Later, Dr. Campbell takes Agent Turner to show him their secret weapon. Turner calls them ‘spies,’ saying they’ve been trying to place spies in the Underground for years. Campbell says not to think of them as spies, but as weapons. All they have to do is get them inside and “the Hounds will do the rest.” He opens a locked room and reveals to Turner several rows of mutants, all dressed alike, of both genders and a mix of races, standing at attention.
During the same morning meeting where Marcos lied about going for supplies, John announced he would be going off to track down Clarice. Dreamer immediately questioned this choice, but John pointed out that with Sentinel Services closing in on mutants everywhere, Clarice wandering alone put them all at risk because she knew their location.
John tracks Clarice down to an abandoned building where he immediately apologizes, saying he should have told her right away when he learned what happened. She agrees he should have, but in a less antagonistic way than before. John then adds that he’s tracked her down in an effort to convince her to return. He explains it’s not safe to be wandering with Sentinel Services about, and that the Underground needs her. She retorts that that’s his battle, not hers, and she’s got stuff to do. So he asks her what. Clarice admits she’s been looking for the road she kept opening portals to when she was sick because the Underground taught her that a mutant’s powers have significance. Instead of arguing, John offers to help, pointing out that if nothing else, he owes her for what happened.
After striking out on the first road they try, Clarice changes her mind on letting John help. He asks her if she remembers anything, to which she reminds him she was unconscious at the time. She adds he should just leave, “go do whatever”, because there’s obviously nothing to track. John stops her from walking off and argues there might be a trail inside her. He explains that wounded animals usually retreat to a ‘safe place,’ and asks her where her safe place was back when she felt she had one.
They end up looking for a house where she lived in during her high school years, a pseudo foster home for abandoned mutant children. She explains it was for those who couldn’t pass as human and that the couple who ran it, while good people, thought the best way to protect the children was to hide them away forever. So she left. They find the farmhouse, with Clarice recognizing the property as soon as she sees it and showing signs of excitement.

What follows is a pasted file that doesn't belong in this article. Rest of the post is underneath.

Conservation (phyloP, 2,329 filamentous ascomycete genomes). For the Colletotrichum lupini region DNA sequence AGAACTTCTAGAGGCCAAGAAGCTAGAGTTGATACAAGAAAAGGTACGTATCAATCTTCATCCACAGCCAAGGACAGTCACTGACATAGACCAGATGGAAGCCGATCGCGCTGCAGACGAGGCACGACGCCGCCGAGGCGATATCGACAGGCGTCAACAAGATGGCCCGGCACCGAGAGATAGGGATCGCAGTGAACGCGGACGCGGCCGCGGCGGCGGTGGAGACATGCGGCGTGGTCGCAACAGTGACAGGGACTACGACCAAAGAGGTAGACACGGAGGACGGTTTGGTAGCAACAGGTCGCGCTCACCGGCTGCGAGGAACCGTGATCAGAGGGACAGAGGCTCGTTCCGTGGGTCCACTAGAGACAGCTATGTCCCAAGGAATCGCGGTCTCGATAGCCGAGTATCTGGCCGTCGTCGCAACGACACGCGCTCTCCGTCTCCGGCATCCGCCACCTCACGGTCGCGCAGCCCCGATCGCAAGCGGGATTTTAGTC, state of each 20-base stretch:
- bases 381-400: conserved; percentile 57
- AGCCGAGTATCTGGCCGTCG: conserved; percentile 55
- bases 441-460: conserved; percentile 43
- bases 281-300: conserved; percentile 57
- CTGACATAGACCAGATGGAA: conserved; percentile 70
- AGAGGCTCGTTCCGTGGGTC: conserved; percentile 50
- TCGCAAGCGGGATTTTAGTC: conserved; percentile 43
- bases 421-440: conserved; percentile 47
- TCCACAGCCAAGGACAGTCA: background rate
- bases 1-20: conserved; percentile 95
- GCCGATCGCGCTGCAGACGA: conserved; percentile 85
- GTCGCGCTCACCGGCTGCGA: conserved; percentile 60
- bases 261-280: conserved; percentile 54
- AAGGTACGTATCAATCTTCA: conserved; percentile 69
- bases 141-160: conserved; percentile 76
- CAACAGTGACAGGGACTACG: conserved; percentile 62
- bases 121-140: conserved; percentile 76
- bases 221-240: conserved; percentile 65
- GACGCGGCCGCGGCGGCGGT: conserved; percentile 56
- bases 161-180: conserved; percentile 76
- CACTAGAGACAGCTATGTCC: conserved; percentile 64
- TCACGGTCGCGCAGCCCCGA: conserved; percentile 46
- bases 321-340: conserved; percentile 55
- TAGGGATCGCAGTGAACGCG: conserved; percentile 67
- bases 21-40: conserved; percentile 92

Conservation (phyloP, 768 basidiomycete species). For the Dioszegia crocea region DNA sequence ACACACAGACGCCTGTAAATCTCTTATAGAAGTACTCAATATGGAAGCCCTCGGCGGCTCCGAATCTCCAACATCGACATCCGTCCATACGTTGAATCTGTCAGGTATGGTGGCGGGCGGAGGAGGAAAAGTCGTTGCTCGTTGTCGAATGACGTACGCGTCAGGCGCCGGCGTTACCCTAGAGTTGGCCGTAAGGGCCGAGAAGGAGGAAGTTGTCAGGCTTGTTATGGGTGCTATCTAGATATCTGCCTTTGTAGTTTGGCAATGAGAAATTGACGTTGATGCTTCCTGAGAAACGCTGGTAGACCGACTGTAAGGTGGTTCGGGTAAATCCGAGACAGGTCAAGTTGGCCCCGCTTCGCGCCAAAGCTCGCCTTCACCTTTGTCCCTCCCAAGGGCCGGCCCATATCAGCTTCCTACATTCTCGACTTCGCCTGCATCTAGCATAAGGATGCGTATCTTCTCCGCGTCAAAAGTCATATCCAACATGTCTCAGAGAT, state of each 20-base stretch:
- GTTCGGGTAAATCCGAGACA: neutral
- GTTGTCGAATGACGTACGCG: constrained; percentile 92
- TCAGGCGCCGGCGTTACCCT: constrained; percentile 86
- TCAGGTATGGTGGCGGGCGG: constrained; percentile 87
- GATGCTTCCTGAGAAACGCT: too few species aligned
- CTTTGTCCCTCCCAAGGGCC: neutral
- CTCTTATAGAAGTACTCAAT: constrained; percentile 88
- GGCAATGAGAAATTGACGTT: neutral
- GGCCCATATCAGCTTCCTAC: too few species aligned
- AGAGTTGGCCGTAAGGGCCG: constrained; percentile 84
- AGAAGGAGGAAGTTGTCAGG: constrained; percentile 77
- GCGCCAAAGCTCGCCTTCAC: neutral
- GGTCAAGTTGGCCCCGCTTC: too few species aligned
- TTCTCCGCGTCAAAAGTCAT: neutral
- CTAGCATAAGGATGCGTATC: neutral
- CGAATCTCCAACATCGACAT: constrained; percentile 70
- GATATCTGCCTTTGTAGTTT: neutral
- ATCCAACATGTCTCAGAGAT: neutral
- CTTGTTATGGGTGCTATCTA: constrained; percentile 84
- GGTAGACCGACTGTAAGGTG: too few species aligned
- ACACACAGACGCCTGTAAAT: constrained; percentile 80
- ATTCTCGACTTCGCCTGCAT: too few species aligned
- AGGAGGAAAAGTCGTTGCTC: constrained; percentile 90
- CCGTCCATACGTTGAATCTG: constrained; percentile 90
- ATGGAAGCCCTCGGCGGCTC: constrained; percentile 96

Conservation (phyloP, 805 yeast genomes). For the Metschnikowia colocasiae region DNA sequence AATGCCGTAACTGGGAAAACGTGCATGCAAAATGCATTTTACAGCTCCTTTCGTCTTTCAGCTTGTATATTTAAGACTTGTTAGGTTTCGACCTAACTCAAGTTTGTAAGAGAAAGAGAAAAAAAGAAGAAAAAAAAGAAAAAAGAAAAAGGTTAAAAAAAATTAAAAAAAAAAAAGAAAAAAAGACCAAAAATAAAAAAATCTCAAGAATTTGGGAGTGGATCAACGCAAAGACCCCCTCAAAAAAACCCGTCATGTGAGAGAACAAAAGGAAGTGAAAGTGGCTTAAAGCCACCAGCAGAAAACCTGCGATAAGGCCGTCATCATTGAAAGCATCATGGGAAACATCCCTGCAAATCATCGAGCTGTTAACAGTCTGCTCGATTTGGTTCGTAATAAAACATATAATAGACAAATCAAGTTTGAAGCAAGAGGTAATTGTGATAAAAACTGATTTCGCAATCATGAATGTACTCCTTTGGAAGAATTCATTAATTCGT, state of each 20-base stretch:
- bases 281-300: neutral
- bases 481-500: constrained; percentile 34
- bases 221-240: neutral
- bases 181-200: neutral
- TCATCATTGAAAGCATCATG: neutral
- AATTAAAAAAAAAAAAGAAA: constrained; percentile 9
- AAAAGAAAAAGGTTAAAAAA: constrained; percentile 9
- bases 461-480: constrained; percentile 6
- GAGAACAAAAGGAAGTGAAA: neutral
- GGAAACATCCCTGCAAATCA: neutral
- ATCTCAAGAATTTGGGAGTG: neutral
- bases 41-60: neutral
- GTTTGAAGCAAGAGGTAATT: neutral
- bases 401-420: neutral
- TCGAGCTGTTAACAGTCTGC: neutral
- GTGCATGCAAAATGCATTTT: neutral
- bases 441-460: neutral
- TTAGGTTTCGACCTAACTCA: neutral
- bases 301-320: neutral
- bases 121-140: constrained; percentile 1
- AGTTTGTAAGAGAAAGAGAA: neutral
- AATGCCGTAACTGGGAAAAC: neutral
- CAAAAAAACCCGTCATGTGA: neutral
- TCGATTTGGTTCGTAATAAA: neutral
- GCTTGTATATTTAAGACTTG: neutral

As soon as they step onto the property John is hit with the sense that soldiers have been there recently, raiding the property. He tries to tell Clarice to wait by the gate but she runs up to the door instead, concerned for the couple she remembers. John gets them inside and Clarice calls out but the house is obviously empty. Clarice runs to check the bedrooms while John checks the kitchen, finding the back door riddled with bullet holes and two distinct puddles of blood on the floor. Clarice walks up behind him and falls into tears, letting him hold her while she grieves. John goes to sweep the area while Clarice waits outside, and John returns to confirm the news. It seems Sentinel Services killed everyone. Clarice blames herself, knowing they wouldn’t have found the house if it weren’t for her portals, but John argues it was Sentinel Services who pulled the trigger. She takes a breath and tells him that she isn’t sure whether or not it was her fight before, but “it sure as hell is now.”
At the end of the day, they return to the Underground together, confirming her conviction. Clarice jogs down the stairs ahead of John, splitting from him. John is caught by Dreamer, who kisses him, but he’s obviously uninterested and breaks away quickly.
While John and Marcos went off on their missions, Reed stayed to help Sage comb the pair of hard drives. Reed is confident they’ll get something of use off them, saying they’re only encrypted because they’re important. Sage is rapidly scanning multiple pages of data from her hard drive while Reed goes through his, and Reed discovers a file of mutant wanted posters. One of them is a sketch and description that rather well depicts Lauren’s new crush, the image-manipulator Wes.